April 28, 2012

Falstaff and Brunhilde take on a diabetic diet


If you saw our grocery cart a year ago, it would have looked completely different.

Both of us were master level in eating badly and sedentary behavior. Two bookish types, whose idea of fun on a Saturday night is listening to jazz on NPR and catching up on magazines (check out this fabulous article on my college town from last week's "Atlantic" http://www.theatlantic.com/politics/archive/2012/04/how-americans-lost-trust-in-our-greatest-institutions/256163/),

We are not good examples of health for anybody. (Think of the stereotypical Falstaff if his lady were from Wagner's "Gotterdammerung".)

Now we buy most of our food in the front part of the grocery store, where “Singing in the Rain” comes on the loudspeakers as the produce is watered hourly.

We are doing this because the light came on our internal dashboards. Danger, Will Robinson.

About four years ago, a heel on some too-high dressy pumps slipped on a tile floor while I was leaving lunch with my District Manager. I came down very hard on my left knee. Four years later osteoarthritis has homesteaded in this knee. While it probably will never improve, my extra weight exacerbates the pain.

My husband, who has a genetic predisposition to diabetes, ate better than me but usually followed my lead. He takes oral medications for his Type II diabetes, while one of his brothers who also lost the genetic lottery manages it with diet. Another brother was spared, probably due to physical activity, including cross-country hiking.

When the red warning light came on, we both realized it was time to change our evil ways. We’ve been on the “diabetic diet” since February.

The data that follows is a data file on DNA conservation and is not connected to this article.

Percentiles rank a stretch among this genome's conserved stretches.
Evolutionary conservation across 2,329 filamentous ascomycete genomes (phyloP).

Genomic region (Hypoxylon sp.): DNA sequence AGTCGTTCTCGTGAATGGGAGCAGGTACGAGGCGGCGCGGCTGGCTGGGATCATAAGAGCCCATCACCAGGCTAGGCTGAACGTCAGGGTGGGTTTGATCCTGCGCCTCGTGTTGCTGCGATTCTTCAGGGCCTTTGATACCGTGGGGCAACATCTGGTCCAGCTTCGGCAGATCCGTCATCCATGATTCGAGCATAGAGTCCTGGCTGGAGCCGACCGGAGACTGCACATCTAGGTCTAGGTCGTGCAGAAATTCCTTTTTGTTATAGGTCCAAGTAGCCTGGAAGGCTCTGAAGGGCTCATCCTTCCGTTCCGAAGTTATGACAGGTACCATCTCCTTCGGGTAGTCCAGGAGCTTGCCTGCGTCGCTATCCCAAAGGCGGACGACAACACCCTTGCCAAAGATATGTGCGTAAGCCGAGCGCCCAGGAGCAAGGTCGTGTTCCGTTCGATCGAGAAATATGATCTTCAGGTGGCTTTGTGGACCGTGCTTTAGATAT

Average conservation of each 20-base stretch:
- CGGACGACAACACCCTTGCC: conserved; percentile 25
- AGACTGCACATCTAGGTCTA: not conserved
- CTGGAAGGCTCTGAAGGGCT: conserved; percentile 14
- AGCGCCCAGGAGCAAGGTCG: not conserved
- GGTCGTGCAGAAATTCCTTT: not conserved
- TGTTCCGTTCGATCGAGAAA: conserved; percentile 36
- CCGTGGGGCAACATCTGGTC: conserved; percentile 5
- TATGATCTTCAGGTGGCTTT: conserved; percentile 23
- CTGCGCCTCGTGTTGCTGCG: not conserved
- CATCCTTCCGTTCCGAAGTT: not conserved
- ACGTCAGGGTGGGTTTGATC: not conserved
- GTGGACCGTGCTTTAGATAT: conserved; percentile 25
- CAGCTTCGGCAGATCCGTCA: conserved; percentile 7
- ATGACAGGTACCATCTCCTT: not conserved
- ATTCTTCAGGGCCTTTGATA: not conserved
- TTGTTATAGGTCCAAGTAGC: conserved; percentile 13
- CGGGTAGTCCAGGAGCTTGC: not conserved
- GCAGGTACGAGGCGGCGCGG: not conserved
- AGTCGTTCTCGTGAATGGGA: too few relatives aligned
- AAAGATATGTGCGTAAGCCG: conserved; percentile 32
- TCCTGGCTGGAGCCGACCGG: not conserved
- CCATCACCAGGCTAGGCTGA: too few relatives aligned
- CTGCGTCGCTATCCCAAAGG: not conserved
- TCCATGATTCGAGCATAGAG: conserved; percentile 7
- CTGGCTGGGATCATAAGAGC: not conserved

It is not “one day at a time,” it is sometimes “one hour at a time.” Many people who see the light often become like religious converts, shouting "Alleluia" as if leaving the altar call from a Billy Graham revival. We're having none of that.

We eat fish and poultry, very little pork, and beef is a rare treat. We eat multiple, healthy snacks throughout the day. We are liberal with the fruit and vegetables. We almost always have a fruit salad in the fridge with blueberries, grapes, pineapple (canned chunks due to price) and strawberries. We eat an orange every night before we go to bed.

I wish I had known what I know now when I was thirty.

I would have cared more and taken better care of myself.

Nowhere in the handbook did it say that becoming post-menopausal would mean that my metabolism would be slower than a snail’s. I have lost about 25% of what I need to lose, sometimes as little as half a pound a week. There’s only been one week in which I’ve gained (thank you Dairy Queen for your royal grab right into the drive-up line.)

Some habits are severed, I think. I don’t think I could eat a hamburger now (though I make myself think about pink slime.)

One of the tenets of our diet is that we eat quality food. Good food is expensive, so this means we watch the sales and buy in bulk. I try to buy in-season which brings down the cost. We do buy what I call “bag-o-chicken” and “bag-o-fish” which is much cheaper than fresh. Once in a while, we’ll splurge on a tuna steak or salmon fillet. I eat no bread at all; my husband eats very little.

I have no illusion that tomorrow will be easier.

If I don’t eat enough of the good stuff, I am hungry.

When I am hungry I want a Snickers bar or cookies and that is a problem.

Once a month we declare a “free night.” Last week we went out for Hawaiian pizza which was delicious but I felt bloated and icky for an entire day. (Of course since we decided we had ordered too much and didn’t want to bring any home, I ate too much. This was really the problem.) Still battling the serving size thing.

My husband’s A1C dropped an entire point; our goal is to get him off of some of the expensive medications. I’m also swimming and walking frequently. My numbers look much better. My A1C was pre-diabetic and it has dropped down into the normal range.

Every Saturday morning our grocery cart is full of healthy foods that when assembled make for a good and filling diet.

Can we do it again tomorrow? I am not sure, but I hope so.

How annoying is it to be married to someone who wants to take a picture of the grocery cart? Apologies to my patient, understanding husband. Being married to a crazy person isn't easy, especially when she really just wants sugar (and she means REAL sugar.)